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Any body with experience have suggestions as to tie down points while trailering my bike. I have a Heritage Softail and my friend has a Road King. The dealer told me to use the crash bar up front (seems a little weak to me), and for the rear the floorboard mounts for the Heritage and the saddle bag crash bar on the Road King. I have always seen bikes tied at the handlebars. Plan on short trips for winter servicing etc. and long trips for vacation. Thanks.
 

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I use the front bars and tie it down on each side and pull it down just alittle. The back want move if the front is tie down right.If you have a sissy bar use it on both sides for rear pull down just aliitle on both sides , both front and rear would be better than just using the front.
 

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I would like to add a little to this question. I'm going to be picking up my Night Train here this Saturday. It's a four hour drive to pick it up. I have an enclosed car trailer that I will be using. The problem is I don't have any way to secure the front wheel. I do have tie down points on the floor. Can I use tie downs to the handle bars to the floor for the front and tie downs to the sissy bar (I added that) for the rear? Or do I need something to put the front tire up against? Any help would be GREAT! I don't want to mess the bike up before I even get to ride it. BTW: I'm trailering it because on the snowy passes ;)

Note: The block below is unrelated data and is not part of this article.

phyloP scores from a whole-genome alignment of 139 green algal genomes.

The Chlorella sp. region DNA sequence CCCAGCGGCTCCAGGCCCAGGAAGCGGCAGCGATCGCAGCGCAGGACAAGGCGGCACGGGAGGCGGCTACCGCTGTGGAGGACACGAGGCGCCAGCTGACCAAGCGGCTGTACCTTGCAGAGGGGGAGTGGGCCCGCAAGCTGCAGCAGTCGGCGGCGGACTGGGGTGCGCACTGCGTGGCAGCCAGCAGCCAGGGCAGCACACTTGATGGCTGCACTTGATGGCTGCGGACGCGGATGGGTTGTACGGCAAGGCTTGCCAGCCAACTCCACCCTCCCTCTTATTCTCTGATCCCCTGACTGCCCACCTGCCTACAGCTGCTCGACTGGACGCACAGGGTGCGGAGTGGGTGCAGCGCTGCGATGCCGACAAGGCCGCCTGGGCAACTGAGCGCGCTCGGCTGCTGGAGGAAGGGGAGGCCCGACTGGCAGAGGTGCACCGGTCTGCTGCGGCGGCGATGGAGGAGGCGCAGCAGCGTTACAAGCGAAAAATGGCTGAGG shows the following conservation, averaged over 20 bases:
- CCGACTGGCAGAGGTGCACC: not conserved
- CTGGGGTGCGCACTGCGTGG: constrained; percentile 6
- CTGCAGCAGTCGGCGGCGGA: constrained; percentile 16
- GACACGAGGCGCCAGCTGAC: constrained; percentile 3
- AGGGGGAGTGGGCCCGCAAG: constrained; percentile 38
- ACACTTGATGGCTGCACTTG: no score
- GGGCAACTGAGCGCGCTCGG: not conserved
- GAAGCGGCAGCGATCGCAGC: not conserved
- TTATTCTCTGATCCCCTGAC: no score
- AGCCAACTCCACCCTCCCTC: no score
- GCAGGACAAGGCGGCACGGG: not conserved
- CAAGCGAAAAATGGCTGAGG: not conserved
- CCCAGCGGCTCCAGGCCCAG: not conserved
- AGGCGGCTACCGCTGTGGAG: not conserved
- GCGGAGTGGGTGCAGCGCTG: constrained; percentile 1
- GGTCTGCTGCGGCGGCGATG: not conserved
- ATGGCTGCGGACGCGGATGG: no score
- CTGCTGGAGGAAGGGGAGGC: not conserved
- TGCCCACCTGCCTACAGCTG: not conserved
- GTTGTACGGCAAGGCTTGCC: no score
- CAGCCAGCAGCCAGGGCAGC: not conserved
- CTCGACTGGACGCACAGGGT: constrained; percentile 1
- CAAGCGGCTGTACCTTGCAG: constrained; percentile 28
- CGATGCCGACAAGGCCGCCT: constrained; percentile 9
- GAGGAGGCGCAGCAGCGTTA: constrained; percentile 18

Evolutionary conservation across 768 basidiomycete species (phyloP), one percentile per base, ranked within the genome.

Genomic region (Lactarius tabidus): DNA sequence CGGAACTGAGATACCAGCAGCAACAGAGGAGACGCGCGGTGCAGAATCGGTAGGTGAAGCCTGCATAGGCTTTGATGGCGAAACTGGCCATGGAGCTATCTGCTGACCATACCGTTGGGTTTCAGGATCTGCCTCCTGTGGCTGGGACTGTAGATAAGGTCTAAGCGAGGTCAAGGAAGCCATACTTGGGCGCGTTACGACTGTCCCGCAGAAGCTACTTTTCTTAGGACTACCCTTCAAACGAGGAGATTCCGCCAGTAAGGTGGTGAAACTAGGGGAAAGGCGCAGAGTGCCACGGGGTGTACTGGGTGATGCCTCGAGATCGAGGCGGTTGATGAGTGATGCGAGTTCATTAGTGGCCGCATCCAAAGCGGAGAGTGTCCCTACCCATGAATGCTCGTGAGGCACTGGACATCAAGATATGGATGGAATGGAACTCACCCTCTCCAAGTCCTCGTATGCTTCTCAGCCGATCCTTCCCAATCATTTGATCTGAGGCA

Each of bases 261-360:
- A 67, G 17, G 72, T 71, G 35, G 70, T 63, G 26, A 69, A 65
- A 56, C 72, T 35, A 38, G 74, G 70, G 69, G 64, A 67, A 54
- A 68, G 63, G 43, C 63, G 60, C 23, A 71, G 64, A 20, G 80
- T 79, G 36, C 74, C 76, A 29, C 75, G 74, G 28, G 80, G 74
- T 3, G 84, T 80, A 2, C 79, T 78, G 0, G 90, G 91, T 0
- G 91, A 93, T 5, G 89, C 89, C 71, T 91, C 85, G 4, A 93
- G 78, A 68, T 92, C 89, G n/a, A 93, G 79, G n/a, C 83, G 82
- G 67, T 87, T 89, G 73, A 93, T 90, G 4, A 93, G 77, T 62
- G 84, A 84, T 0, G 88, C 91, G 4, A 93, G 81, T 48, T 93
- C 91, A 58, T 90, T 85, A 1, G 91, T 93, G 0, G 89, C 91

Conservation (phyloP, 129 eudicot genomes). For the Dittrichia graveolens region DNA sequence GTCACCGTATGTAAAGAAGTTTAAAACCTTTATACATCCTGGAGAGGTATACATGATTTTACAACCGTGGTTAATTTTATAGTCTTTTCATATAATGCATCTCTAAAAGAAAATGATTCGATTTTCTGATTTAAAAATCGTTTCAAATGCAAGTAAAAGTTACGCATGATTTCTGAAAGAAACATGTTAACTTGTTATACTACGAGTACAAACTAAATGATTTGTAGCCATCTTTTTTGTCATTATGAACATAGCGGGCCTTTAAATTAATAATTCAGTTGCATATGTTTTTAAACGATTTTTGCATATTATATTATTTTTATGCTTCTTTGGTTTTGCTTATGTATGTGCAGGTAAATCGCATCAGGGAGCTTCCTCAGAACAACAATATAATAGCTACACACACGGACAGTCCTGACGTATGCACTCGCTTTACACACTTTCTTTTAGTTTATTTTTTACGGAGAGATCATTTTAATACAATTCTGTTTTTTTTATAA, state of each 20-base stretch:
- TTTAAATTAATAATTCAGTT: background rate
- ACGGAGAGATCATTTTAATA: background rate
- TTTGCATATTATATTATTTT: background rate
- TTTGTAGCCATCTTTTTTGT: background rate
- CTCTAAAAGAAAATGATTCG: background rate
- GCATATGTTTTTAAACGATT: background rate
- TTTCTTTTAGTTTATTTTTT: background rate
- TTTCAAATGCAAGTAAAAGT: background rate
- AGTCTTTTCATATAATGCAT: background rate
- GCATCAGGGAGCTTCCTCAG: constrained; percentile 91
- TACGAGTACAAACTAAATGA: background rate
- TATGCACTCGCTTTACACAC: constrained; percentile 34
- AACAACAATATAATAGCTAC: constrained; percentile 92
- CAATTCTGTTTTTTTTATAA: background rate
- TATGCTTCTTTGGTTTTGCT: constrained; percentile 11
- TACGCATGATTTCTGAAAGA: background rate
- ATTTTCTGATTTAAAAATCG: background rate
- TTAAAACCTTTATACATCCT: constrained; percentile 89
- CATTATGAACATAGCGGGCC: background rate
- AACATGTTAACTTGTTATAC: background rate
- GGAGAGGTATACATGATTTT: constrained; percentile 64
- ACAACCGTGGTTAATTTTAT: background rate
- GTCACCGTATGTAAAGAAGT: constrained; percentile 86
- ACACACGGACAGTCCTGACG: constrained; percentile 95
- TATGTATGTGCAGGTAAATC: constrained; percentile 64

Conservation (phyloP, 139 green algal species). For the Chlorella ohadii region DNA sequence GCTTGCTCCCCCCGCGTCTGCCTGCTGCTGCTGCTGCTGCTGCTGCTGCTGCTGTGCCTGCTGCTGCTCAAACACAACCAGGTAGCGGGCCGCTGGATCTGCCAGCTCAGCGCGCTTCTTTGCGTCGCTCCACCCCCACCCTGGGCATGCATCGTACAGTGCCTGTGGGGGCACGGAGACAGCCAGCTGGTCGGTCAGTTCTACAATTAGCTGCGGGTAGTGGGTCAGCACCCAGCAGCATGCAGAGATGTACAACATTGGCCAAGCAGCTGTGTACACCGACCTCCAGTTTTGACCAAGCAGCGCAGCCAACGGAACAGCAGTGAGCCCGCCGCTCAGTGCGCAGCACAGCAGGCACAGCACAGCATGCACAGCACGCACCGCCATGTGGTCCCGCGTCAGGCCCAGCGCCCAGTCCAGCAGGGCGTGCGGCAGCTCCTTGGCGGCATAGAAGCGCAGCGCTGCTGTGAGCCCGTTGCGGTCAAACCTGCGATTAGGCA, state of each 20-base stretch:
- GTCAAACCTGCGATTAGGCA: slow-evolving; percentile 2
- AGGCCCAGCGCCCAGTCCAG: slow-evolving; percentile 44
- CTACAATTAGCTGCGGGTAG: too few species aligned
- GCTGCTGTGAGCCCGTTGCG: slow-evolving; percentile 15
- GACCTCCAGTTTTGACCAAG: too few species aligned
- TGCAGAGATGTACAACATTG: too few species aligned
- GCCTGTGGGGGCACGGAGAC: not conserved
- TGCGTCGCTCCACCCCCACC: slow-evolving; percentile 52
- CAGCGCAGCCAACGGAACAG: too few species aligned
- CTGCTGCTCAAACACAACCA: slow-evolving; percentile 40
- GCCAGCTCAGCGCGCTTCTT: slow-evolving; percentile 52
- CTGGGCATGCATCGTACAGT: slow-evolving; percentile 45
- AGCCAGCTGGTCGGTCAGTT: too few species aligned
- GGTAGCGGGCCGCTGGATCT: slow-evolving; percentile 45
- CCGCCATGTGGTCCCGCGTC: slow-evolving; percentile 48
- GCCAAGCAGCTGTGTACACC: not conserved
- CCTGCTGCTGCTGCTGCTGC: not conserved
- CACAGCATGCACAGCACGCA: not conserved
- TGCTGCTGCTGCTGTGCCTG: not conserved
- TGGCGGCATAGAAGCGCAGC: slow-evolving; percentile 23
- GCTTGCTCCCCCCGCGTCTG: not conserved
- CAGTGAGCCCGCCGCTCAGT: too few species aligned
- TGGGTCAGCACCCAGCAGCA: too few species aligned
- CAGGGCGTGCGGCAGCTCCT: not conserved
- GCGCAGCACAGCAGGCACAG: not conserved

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I use a good quality set of straps. I only tie it at the handlebars. Never have tied it at the rear.
Top, if you have some blocks or something that you can put in the front of the trailer to chaulk the front tire against use that to keep the tire away and also get a better angle for the straps on the front end.
 

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I agree with wurkenman. I hauled my Glide from Wisconsin to GA in the back of my nissan PU. My dad and I tied it down by the handle bars in the front and by the sissy bar in the back. We made a U channel to set the tires in to avoid it sliding left to right.